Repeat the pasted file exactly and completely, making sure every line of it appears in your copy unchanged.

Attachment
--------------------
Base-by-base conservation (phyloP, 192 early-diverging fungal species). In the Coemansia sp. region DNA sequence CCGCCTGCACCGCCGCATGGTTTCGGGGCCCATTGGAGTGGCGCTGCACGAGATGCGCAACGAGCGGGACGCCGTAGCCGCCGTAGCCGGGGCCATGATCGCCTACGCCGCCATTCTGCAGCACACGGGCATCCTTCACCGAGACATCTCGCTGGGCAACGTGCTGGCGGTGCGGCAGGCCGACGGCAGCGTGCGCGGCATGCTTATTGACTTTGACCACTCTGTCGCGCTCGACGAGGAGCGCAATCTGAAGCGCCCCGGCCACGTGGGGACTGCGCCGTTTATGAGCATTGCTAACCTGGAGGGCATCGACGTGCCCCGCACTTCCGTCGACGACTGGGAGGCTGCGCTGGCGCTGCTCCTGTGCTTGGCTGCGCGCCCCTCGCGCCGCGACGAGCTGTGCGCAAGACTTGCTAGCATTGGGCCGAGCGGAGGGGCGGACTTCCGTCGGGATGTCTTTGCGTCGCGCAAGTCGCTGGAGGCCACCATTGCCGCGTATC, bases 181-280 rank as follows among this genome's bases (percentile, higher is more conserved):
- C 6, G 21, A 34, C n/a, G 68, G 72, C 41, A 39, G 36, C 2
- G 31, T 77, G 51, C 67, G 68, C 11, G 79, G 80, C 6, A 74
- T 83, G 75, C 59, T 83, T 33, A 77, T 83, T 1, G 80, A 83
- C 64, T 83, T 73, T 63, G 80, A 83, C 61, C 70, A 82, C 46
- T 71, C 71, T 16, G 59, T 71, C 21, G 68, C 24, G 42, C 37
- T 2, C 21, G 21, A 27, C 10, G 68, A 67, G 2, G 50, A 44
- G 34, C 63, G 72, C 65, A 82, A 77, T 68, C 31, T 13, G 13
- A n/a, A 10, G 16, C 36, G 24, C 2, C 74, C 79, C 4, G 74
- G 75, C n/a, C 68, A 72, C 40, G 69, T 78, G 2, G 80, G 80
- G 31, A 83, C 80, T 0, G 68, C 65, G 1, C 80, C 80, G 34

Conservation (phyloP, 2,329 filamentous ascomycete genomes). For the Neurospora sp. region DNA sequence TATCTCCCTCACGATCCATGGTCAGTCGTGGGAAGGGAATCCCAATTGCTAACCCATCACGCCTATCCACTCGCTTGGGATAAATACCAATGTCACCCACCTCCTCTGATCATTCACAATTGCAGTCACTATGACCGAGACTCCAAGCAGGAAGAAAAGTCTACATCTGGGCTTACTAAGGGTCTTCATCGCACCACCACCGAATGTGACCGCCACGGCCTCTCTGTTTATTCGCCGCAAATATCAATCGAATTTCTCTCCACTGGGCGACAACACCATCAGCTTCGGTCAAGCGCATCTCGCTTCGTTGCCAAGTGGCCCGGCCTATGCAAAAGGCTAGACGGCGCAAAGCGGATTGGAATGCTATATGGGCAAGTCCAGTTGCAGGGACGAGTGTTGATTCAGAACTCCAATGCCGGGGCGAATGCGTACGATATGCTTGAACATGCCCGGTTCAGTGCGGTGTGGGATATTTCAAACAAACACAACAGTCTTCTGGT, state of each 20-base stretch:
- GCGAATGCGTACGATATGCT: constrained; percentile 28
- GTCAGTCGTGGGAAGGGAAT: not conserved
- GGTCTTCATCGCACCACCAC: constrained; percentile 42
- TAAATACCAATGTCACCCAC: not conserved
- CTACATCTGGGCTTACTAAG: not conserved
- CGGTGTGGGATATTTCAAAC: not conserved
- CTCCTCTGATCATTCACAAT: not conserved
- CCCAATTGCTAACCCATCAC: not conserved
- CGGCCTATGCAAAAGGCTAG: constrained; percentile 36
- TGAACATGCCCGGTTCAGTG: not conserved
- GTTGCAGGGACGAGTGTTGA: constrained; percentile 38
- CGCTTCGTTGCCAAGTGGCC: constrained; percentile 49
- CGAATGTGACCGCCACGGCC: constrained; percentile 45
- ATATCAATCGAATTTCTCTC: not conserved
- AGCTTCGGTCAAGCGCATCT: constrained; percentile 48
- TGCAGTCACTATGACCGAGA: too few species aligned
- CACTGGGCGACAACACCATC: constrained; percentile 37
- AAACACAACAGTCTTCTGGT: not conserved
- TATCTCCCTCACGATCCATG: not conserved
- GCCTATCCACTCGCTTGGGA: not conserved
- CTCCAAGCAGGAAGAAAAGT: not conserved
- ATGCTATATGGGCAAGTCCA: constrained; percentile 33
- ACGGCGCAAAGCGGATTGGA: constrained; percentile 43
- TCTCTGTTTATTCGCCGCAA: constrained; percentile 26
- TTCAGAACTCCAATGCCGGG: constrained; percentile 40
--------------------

Base-by-base conservation (phyloP, 192 early-diverging fungal species). In the Coemansia sp. region DNA sequence CCGCCTGCACCGCCGCATGGTTTCGGGGCCCATTGGAGTGGCGCTGCACGAGATGCGCAACGAGCGGGACGCCGTAGCCGCCGTAGCCGGGGCCATGATCGCCTACGCCGCCATTCTGCAGCACACGGGCATCCTTCACCGAGACATCTCGCTGGGCAACGTGCTGGCGGTGCGGCAGGCCGACGGCAGCGTGCGCGGCATGCTTATTGACTTTGACCACTCTGTCGCGCTCGACGAGGAGCGCAATCTGAAGCGCCCCGGCCACGTGGGGACTGCGCCGTTTATGAGCATTGCTAACCTGGAGGGCATCGACGTGCCCCGCACTTCCGTCGACGACTGGGAGGCTGCGCTGGCGCTGCTCCTGTGCTTGGCTGCGCGCCCCTCGCGCCGCGACGAGCTGTGCGCAAGACTTGCTAGCATTGGGCCGAGCGGAGGGGCGGACTTCCGTCGGGATGTCTTTGCGTCGCGCAAGTCGCTGGAGGCCACCATTGCCGCGTATC, bases 181-280 rank as follows among this genome's bases (percentile, higher is more conserved):
- C 6, G 21, A 34, C n/a, G 68, G 72, C 41, A 39, G 36, C 2
- G 31, T 77, G 51, C 67, G 68, C 11, G 79, G 80, C 6, A 74
- T 83, G 75, C 59, T 83, T 33, A 77, T 83, T 1, G 80, A 83
- C 64, T 83, T 73, T 63, G 80, A 83, C 61, C 70, A 82, C 46
- T 71, C 71, T 16, G 59, T 71, C 21, G 68, C 24, G 42, C 37
- T 2, C 21, G 21, A 27, C 10, G 68, A 67, G 2, G 50, A 44
- G 34, C 63, G 72, C 65, A 82, A 77, T 68, C 31, T 13, G 13
- A n/a, A 10, G 16, C 36, G 24, C 2, C 74, C 79, C 4, G 74
- G 75, C n/a, C 68, A 72, C 40, G 69, T 78, G 2, G 80, G 80
- G 31, A 83, C 80, T 0, G 68, C 65, G 1, C 80, C 80, G 34

Conservation (phyloP, 2,329 filamentous ascomycete genomes). For the Neurospora sp. region DNA sequence TATCTCCCTCACGATCCATGGTCAGTCGTGGGAAGGGAATCCCAATTGCTAACCCATCACGCCTATCCACTCGCTTGGGATAAATACCAATGTCACCCACCTCCTCTGATCATTCACAATTGCAGTCACTATGACCGAGACTCCAAGCAGGAAGAAAAGTCTACATCTGGGCTTACTAAGGGTCTTCATCGCACCACCACCGAATGTGACCGCCACGGCCTCTCTGTTTATTCGCCGCAAATATCAATCGAATTTCTCTCCACTGGGCGACAACACCATCAGCTTCGGTCAAGCGCATCTCGCTTCGTTGCCAAGTGGCCCGGCCTATGCAAAAGGCTAGACGGCGCAAAGCGGATTGGAATGCTATATGGGCAAGTCCAGTTGCAGGGACGAGTGTTGATTCAGAACTCCAATGCCGGGGCGAATGCGTACGATATGCTTGAACATGCCCGGTTCAGTGCGGTGTGGGATATTTCAAACAAACACAACAGTCTTCTGGT, state of each 20-base stretch:
- GCGAATGCGTACGATATGCT: constrained; percentile 28
- GTCAGTCGTGGGAAGGGAAT: not conserved
- GGTCTTCATCGCACCACCAC: constrained; percentile 42
- TAAATACCAATGTCACCCAC: not conserved
- CTACATCTGGGCTTACTAAG: not conserved
- CGGTGTGGGATATTTCAAAC: not conserved
- CTCCTCTGATCATTCACAAT: not conserved
- CCCAATTGCTAACCCATCAC: not conserved
- CGGCCTATGCAAAAGGCTAG: constrained; percentile 36
- TGAACATGCCCGGTTCAGTG: not conserved
- GTTGCAGGGACGAGTGTTGA: constrained; percentile 38
- CGCTTCGTTGCCAAGTGGCC: constrained; percentile 49
- CGAATGTGACCGCCACGGCC: constrained; percentile 45
- ATATCAATCGAATTTCTCTC: not conserved
- AGCTTCGGTCAAGCGCATCT: constrained; percentile 48
- TGCAGTCACTATGACCGAGA: too few species aligned
- CACTGGGCGACAACACCATC: constrained; percentile 37
- AAACACAACAGTCTTCTGGT: not conserved
- TATCTCCCTCACGATCCATG: not conserved
- GCCTATCCACTCGCTTGGGA: not conserved
- CTCCAAGCAGGAAGAAAAGT: not conserved
- ATGCTATATGGGCAAGTCCA: constrained; percentile 33
- ACGGCGCAAAGCGGATTGGA: constrained; percentile 43
- TCTCTGTTTATTCGCCGCAA: constrained; percentile 26
- TTCAGAACTCCAATGCCGGG: constrained; percentile 40